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Pop Culture

Director and cast of 'Love Actually' share why the beloved Christmas rom-com was such a hit

Twenty years later, and it's still a Christmas classic.

love actually, love actually special

Writer/Director Richard Curtis and Emma Thompson

Since its release in 2003, the Christmas-themed rom-com "Love Actually" captured hearts and became one of the most beloved holiday films of all time. True to its title, the film celebrated love—all kinds of love—as it actually is, and managed to maintain optimism without being overly saccharine. This, coupled with a truly stellar ensemble, made it so well received among audiences, despite the mixed reviews from critics.

Nearly 20 years later, the film’s writer and director Richard Curtis (who also brought us "Notting Hill" and "Bridget Jones’ Diary") reflects back on why it might have meant so much to so many people. As an artist who has made a name for himself creating enduring love stories, perhaps it’s no surprise that he feels it’s something the world is in constant need of.


As part of the ABC special “The Laughter and Secrets of Love Actually: 20 Years Later”, Curtis told host Diane Sawyer “we get thousands of films about serial killers and there's only ever been about nine of them.”

"And yet," he continued," there'll be a million people falling in love, feeling it's the most interesting moment of their lives. Good deeds inside families, and good deeds inside communities.” He went on to remark that during the COVID-19 pandemic people displayed an “extraordinary sort of bravery and heroism.”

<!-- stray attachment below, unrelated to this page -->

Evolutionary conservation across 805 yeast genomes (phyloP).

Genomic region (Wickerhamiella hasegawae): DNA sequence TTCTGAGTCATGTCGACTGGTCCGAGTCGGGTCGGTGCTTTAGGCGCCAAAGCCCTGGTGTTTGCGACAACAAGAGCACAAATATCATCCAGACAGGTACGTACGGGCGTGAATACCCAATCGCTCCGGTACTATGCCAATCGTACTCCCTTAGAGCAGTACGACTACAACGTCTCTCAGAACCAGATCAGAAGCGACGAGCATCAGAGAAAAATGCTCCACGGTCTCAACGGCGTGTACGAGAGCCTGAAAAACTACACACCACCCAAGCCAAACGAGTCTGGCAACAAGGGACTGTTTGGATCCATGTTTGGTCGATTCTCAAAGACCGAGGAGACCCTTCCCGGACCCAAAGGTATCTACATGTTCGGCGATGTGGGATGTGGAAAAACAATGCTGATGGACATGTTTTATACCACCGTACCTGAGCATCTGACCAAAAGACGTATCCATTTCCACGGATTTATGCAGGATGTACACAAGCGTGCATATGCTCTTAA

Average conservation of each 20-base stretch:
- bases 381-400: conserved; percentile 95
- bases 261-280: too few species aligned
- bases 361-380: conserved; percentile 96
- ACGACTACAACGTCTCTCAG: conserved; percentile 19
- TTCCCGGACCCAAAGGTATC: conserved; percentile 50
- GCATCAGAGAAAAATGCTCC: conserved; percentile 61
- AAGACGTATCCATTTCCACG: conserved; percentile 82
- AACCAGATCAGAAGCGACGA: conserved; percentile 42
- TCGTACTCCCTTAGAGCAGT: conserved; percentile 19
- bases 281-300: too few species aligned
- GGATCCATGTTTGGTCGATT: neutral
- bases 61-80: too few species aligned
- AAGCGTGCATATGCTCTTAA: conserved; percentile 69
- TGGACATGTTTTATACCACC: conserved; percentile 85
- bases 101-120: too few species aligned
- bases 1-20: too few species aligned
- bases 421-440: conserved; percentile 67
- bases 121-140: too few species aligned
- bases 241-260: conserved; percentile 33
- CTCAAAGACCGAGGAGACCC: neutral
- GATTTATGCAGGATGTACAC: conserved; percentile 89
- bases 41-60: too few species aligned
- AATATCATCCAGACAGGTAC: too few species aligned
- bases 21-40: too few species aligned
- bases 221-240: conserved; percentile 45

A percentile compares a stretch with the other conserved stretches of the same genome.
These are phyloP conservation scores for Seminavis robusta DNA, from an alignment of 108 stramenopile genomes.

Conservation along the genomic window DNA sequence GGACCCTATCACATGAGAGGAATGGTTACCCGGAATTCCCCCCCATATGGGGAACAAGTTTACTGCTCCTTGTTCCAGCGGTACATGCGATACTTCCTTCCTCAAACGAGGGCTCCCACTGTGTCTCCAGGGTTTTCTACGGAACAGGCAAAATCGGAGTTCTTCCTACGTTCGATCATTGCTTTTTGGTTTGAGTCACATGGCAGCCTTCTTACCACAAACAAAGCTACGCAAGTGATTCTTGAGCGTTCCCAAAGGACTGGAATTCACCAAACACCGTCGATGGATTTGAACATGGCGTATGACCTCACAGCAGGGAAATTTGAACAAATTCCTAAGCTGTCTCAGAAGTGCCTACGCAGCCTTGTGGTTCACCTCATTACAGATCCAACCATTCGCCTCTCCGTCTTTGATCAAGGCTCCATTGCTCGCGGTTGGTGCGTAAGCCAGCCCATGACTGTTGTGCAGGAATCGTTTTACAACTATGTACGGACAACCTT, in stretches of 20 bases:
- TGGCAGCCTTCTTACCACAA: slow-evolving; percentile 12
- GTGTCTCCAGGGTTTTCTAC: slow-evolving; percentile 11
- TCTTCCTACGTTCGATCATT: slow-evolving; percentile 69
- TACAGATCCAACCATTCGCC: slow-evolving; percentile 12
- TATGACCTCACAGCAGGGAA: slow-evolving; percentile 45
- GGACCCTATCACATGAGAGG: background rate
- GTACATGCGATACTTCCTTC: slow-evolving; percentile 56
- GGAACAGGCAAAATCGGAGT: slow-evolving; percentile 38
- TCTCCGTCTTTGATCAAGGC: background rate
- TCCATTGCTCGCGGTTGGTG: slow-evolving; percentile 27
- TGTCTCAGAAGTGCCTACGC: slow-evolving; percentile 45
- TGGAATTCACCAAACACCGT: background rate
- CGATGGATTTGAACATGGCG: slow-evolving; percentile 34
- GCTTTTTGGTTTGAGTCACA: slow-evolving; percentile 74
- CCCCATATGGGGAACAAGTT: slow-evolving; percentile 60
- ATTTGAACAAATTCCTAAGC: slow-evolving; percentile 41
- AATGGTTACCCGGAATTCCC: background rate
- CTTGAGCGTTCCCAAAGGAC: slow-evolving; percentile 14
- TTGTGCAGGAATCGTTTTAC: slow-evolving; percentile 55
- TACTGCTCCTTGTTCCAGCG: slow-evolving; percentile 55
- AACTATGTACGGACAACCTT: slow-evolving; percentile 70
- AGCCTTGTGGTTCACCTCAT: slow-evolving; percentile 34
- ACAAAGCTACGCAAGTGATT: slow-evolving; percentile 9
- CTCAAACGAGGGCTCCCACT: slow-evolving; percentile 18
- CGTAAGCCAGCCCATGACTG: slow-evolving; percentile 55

“Every day has the potential, in all its simplicity, just to be gorgeous,' he concluded.

Curtis also noted that despite its timeless themes, that there are definitely some choices he would no longer make. “Thank god, society is changing. So, my film is bound, in some moments, to feel, you know, out of date. I mean, there are things about the film, you know, the lack of diversity makes me feel uncomfortable and a bit stupid,” he said.

Sawyer held interviews with not only Curtis, but with Emma Thompson, Hugh Grant, Bill Nighy, Laura Linney, Thomas Brodie-Sangster, Olivia Olson and Martine McCutcheon, who all starred in the movie.


Thompson, who played upper-class mom Karen, and Bill Nighy, who played aging rock star Billy Mack (and, let’s not forget, gave the film its iconic tune “Christmas is All Around”) seconded Curtis’ sentiments.

"Time and time again, we forget that love is all around us," Thompson told Sawyer.. "It's all that matters. [Curtis] reminds us in a film that is very funny about love and all its messiness and its unexpectedness. That you'll find love in the weirdest places."

Similarly, Nighy said "I love films that emphasize how remarkable people can be. It was full of love and heart and all those words that you resist, perhaps, and why not?"